Warp Weighted Looms

Photos courtesy of Ton van Zeijl Photo Design

Ton van Zeijl Photo Design

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Warp Weights on Israeli Loom

Scotland, Israel, Holland


I first became aware of warp weighted looms when I was looking at the influence that the Vikings had on textile traditions in the Scottish Islands.

The illustration is from an old Swedish book, from 1744.
In 1999 a group of my students built a stone weight loom for the pupils at Corrie Primary School on Arran as part of a project on the Vikings. That loom is now in the collection at the Arran Heritage Museum.

They used clay weights which were fired for us by a local Arran potter, Ramesh Lele.

Warp Weighted Loom

Illustration of Warp Weighted Loom

In 1978 I built a similar loom with pupils from Whiting Bay Primary school with found objects from the beach.

We were lucky enough to find a piece of driftwood with a row of holes about 4 inches (10 cm) apart.

We tied this to the beautiful big sycamore tree which stood outside the old church Gallery which was next door to the school.

Then we threaded a length of string through each hole in the driftwood and tied a stone (like a parcel) at each end of the string for weight.

We wove a few rows from the top to illustrate the principal and that loom hung outside for many weeks afterward.

I used to have a photo of it, with the beach and Holy Isle in the background, but the photo has gone the way of the loom.

I was reminded of the whole project, though, by an email which came coincidentally while I was putting the notes together for this page from Janet Levi.


Janet is an archaeologist in Israel with a keen interest in historical textiles.

She writes:

“My book, The Textile Industry in the Southern Levant in the Chalcolithic Period: Tools,Technology and Products is to be published some time this year in the UK.”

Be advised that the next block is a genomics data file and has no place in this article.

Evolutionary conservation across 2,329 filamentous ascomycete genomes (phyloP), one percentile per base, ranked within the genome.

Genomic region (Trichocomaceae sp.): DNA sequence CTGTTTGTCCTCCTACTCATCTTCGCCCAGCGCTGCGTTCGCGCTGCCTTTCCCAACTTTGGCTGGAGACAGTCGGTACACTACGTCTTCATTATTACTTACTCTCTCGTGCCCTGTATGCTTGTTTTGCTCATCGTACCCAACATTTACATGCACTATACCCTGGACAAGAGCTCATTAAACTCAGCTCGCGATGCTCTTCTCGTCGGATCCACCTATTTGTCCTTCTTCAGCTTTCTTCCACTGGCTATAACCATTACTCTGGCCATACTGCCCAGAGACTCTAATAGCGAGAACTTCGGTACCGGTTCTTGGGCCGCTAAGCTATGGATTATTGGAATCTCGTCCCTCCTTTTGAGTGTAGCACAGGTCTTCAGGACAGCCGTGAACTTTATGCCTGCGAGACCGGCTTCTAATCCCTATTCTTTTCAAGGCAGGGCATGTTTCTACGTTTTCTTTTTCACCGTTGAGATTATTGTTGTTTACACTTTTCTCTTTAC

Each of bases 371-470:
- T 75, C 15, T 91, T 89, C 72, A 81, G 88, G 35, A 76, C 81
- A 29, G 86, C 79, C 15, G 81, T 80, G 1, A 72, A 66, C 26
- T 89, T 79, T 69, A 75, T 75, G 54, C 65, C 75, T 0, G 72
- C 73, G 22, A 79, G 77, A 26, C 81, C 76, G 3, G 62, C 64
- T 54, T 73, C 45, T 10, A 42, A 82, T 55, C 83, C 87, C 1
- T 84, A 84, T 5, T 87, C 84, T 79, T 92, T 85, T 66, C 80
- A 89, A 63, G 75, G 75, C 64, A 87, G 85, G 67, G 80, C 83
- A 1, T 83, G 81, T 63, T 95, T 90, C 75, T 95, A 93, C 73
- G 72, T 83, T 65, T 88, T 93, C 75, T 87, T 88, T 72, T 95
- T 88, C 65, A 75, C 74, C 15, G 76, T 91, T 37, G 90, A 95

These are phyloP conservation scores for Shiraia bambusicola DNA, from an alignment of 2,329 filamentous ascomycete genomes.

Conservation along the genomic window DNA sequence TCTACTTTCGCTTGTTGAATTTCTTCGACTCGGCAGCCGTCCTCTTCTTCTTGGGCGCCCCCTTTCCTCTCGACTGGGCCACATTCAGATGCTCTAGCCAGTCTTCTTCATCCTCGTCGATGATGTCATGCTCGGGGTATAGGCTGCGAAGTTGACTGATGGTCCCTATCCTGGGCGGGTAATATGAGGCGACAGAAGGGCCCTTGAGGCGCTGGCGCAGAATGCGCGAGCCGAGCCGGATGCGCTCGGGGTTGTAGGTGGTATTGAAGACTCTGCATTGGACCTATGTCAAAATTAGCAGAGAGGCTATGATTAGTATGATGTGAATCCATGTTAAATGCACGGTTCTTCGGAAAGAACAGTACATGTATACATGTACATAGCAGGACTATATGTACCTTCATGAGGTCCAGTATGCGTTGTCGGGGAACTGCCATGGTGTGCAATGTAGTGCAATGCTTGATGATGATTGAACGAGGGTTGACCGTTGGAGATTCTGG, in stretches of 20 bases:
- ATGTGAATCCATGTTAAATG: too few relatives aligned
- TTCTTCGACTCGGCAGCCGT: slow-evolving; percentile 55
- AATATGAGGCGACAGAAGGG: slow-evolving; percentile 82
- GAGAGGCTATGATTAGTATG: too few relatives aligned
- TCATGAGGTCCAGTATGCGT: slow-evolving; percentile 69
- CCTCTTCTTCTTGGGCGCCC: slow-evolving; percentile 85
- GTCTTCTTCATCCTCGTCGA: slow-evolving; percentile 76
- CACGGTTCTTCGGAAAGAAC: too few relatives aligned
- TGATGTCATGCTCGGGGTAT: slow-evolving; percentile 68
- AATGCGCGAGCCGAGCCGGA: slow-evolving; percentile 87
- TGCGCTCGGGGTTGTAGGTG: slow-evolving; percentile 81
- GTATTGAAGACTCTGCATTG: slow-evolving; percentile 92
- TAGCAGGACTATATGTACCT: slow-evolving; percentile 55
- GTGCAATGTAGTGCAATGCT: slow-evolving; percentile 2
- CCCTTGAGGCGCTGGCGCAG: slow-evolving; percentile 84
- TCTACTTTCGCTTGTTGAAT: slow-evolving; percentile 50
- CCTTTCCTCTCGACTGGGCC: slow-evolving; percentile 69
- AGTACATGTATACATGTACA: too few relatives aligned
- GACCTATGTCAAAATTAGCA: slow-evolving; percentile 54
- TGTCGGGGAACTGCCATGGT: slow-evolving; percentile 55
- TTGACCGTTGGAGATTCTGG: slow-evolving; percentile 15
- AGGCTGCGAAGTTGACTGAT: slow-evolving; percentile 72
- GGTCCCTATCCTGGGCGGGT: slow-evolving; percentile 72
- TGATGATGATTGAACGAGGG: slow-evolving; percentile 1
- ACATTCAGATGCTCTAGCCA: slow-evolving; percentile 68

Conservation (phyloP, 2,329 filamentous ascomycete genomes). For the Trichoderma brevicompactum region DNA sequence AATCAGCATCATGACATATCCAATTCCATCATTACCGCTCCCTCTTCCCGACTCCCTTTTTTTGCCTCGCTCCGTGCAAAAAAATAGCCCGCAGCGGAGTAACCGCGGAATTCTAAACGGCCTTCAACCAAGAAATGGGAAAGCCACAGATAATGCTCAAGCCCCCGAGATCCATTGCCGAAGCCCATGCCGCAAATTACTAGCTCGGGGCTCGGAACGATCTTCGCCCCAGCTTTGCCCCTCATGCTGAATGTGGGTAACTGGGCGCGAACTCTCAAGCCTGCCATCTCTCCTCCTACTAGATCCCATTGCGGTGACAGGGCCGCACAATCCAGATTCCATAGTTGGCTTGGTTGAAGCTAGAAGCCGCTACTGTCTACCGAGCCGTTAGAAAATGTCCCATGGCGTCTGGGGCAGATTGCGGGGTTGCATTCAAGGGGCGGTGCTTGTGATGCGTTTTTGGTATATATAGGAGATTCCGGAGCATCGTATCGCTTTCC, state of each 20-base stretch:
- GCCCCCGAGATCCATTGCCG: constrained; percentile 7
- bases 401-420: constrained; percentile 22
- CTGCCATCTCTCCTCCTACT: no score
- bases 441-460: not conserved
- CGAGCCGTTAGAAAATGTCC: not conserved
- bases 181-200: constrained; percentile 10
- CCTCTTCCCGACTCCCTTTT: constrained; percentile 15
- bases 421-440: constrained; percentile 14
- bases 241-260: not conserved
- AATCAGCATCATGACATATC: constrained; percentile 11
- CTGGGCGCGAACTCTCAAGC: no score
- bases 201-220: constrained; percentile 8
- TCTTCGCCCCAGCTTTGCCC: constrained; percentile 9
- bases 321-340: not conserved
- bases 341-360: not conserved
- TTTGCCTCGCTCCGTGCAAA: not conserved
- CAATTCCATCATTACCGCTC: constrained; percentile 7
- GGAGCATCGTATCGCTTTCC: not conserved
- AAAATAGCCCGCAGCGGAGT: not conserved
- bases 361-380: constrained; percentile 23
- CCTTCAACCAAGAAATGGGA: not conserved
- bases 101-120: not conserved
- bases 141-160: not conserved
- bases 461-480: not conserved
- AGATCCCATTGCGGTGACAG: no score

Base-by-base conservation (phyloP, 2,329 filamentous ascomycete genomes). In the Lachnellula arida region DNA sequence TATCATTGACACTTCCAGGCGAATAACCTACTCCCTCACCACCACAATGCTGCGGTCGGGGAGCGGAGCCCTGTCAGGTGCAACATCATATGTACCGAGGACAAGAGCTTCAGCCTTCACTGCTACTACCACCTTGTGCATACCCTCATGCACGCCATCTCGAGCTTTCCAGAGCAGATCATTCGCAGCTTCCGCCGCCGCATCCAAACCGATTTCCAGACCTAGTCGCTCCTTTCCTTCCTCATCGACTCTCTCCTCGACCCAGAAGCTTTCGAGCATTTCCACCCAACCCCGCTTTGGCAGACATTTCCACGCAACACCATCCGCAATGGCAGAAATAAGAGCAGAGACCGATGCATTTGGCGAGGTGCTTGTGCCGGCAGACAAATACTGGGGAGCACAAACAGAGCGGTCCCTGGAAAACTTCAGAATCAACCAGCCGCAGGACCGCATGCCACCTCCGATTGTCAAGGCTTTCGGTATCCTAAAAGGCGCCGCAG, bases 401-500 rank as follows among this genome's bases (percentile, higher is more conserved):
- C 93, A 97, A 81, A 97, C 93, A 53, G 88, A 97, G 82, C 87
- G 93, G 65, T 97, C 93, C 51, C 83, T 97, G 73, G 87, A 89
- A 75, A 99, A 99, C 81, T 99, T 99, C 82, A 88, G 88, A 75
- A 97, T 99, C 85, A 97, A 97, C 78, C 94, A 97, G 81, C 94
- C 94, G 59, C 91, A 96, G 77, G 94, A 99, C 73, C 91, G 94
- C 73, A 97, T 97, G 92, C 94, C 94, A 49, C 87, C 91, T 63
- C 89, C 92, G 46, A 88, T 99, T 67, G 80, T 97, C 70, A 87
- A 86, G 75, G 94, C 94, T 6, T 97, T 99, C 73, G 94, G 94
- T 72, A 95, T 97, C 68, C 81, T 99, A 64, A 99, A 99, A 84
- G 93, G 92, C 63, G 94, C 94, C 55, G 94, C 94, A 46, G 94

The book includes information about ropes snares, nets, mats and basketry sewing needles and the use of sinews in textile production.

Warp Weighted Loom

Janet’s Loom

Weaving on Warp Weighted Loom

Close-Up of Weaving on Warp Weighted Loom


Janet found out about my work through another coincidence:

“I met a Dutch photographer yesterday who said that c. 30 years ago he and his wife (she was very much involved with textiles at the time) spent part of their honey moon at the Silverbirch Workshop on Arran.

He states you were using a warp weighted loom. Was this the case?

Was this a live tradition or something you knew of from norway and introduced into your own repertoire?

I knew of the last practitioner off the coast of Norway 1950 re. Hoffman also reference by Roth 1918 that fishermen from the Shetlands had reported it still in use on the north Icelandic coast.

Love to hear your comments.”

“The sketch of the warp weighted loom is very familiar. I thought it was from an Icelandic museum exhibit. it is not in
“The Warp Weighted Loom” by Marta Hoffman possibly the book of looms Broudy? the whale bone beater in is very familiar. “

My brother in law is an artist who exhibits sometimes in Holland.

The dutch photographer was in some way involved in a project between the 2 countries.  Both had been in the desert and around the dead sea area and were winding up the day.
They dropped off at my house for a cup of coffee. He saw my warp weighted loom and told my husband had seen one before off Scotland.”

Of such coincidences is history made.

I have since been in email contact with “the Dutch photographer”, Ton van Zeijl, and caught up with news of the past 30 years since he and his wife were rained out of their tent and stayed with us in the old church Gallery on their honeymoon.

Ton has sent me these photos of Janet’s warp weight loom which he took in Israel and I am grateful to both of them to be able to use them here.

For more information check out

Brief History of Weaving

Notes For Busy Teachers